As an EMS worker and volunteer firefighter, Joseph Theys commits full-time to saving lives. He also knows first-hand the struggle for funding faced by local emergency crews: “Most of our equipment is purchased through grants and stuff like that, so we pretty much rely on grants and fundraisers to keep our doors open.”
Joseph’s also an avid outdoor sportsman, who’s been kayaking for a good cause the last few years in the annual Float for Charity. Last year, the group raised about $20,000 that they gave to Children’s Hospital. The year before, it went to the Wounded Warriors project.
When this year’s organizer had to take a break, Joseph stepped in to keep the good will flowing: “I just didn’t want anybody to miss out on it.” And he chose a cause close to home: police, fire, and emergency service organizations in Cambria and Bedford counties.
Joseph took to Facebook to organize the event. What started as a post among friends swelled into a river of interest – and quickly. Within a week, Joseph had 70 people signed on, with another 700 interested. “The money raised goes to a good cause and we have a good time floating down the river. Makes a good day for family & friends.”
As the likes and shares took off, Joseph brought the event to the Community Foundation for the Alleghenies for safe accounting, and established the Hero Float Fund. The CFA works with change makers like Joseph to make sure nonprofit donations from fundraisers are properly collected and administered. “Fundraisers are a great way for people to get involved with their communities and help the causes they care about,” says Development Associate Katrina Perkosky, “but not everyone understands the less exciting paperwork that goes along with nonprofit accounting. We’re here to make sure all of the passion that goes into fundraising isn’t wasted by bad administration.”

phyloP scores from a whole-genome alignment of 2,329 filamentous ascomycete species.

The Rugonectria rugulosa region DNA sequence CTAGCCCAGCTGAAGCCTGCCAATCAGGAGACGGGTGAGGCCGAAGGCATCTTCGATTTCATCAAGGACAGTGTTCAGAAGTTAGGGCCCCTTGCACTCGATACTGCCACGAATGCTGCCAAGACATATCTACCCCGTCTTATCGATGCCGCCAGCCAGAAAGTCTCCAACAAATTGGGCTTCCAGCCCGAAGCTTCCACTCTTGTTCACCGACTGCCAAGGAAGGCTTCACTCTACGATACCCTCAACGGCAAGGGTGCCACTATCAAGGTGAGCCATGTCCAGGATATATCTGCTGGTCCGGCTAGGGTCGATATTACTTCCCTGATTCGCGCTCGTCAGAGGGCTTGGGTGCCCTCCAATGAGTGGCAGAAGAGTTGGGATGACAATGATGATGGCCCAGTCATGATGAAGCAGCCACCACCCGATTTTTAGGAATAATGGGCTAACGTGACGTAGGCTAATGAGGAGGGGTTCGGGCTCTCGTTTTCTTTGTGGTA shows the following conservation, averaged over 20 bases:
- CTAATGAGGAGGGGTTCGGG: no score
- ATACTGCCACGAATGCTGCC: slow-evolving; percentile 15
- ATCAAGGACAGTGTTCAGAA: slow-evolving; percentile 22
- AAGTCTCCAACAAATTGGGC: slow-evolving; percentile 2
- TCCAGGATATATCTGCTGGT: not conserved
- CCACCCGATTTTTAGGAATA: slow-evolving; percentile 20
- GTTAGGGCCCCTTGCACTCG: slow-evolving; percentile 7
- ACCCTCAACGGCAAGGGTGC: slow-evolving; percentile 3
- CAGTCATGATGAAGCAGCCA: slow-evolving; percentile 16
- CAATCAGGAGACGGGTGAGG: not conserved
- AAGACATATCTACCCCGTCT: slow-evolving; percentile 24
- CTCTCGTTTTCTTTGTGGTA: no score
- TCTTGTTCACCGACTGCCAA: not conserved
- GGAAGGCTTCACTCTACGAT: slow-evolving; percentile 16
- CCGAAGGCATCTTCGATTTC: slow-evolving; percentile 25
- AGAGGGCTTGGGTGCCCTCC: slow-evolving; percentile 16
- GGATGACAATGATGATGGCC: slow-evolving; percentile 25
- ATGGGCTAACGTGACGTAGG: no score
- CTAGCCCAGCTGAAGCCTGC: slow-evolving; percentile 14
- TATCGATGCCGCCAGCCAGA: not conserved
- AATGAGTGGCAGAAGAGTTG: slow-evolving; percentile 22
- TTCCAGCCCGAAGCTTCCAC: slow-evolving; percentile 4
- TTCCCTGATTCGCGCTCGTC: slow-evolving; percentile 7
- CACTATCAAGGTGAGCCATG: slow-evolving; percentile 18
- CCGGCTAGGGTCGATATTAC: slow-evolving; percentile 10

The “float” is a family-friendly, anything-goes 10-mile trip down the Juniata River through Raystown. Lots of participants make their own rafts, and everyone brings food and drinks to enjoy as they lollygag down the river – or, as the case may be, brave the rushing waters. The float can take as little as two hours, or as many as 6 or more, depending on how high, and fast, the water gets.
Kayakers and floaters hit the Raystown branch of the Juniata May 20th at 11am. Participants are asked to give $10, but no donation is required to join in the fun. Go here to support this great event, and emergency service providers in Cambria and Bedford counties.
Find the latest event updates on the Hero Float Facebook page. That’s where you can also sign up to help these heroes helping heroes.